That said, the Mets will likely come to regret the $77 million balance on the contract, but they knew going in that was a strong possibility for the final two years, OK, now it could be three.

The Mets overpaid because both the Red Sox and Yankees backed out, but the circumstances of the times must be realized. The Mets, having lost in 2006 and collapsed in 2007, were in dire need of starting pitching.

The Mets needed an ace and Santana came back to them, and Santana has pitched like the ace he was portrayed to be.

Where the Mets failed or miscalculated is not in signing Santana, but not giving him the adequate run support. Had Santana pitched for the Yankees instead of the Mets, with their superior run support and Mariano Rivera, he might have won a Cy Young or won 20 games.

Santana has more than carried his share of the load since coming here. Injuries are always a risk, but he has more than lived up to his end of the bargain.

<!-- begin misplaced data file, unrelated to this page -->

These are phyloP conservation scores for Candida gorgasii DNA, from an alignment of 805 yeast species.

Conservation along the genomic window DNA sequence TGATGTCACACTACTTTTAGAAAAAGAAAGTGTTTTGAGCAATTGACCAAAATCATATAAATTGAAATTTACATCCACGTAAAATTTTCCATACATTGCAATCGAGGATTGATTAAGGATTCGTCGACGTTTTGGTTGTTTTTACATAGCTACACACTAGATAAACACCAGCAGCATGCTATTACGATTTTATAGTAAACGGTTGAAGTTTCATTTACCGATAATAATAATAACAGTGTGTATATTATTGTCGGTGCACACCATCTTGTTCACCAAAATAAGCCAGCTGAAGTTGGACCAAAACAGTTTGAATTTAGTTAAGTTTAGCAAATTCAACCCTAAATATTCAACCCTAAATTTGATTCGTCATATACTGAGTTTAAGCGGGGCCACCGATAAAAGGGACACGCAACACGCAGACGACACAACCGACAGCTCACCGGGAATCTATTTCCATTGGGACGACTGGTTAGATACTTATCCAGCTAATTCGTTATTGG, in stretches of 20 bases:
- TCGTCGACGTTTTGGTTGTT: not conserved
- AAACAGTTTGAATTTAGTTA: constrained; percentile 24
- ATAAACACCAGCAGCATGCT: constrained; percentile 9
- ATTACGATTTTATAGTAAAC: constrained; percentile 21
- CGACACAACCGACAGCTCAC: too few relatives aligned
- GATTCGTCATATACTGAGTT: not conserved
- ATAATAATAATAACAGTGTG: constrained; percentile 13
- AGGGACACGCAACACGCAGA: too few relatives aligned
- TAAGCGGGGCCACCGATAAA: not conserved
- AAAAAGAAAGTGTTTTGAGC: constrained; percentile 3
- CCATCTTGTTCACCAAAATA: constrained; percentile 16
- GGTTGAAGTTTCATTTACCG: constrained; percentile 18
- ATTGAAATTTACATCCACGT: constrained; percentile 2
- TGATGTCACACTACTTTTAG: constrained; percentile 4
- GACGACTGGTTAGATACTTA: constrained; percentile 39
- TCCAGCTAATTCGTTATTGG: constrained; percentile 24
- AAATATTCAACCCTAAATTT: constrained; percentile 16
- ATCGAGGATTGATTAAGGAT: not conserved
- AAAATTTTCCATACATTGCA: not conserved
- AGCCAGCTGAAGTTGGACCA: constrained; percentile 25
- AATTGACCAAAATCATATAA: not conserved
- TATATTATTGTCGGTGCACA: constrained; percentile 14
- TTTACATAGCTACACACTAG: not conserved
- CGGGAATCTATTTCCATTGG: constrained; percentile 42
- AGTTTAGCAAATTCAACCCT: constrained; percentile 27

To access the New Chat Room, click on to the Chat Room icon to the left. Enjoy Jon Niese as you channel surf to the NFL games.

Jun 07

Mets select UNC’s Matt Harvey

HARVEY: Taken with seventh pick.

The Mets selected North Carolina right-hander Matt Harvey with the seventh pick in the tonight’s draft.

Harvey, a junior, is 6-4 and 225 pounds. He’s a power pitcher with a plus fastball, clocked at 96 mph., and a change-up clocked at a difference of over 10 mph.

The scouting report on him is he’s not afraid to challenge hitters inside and has an above average change-up.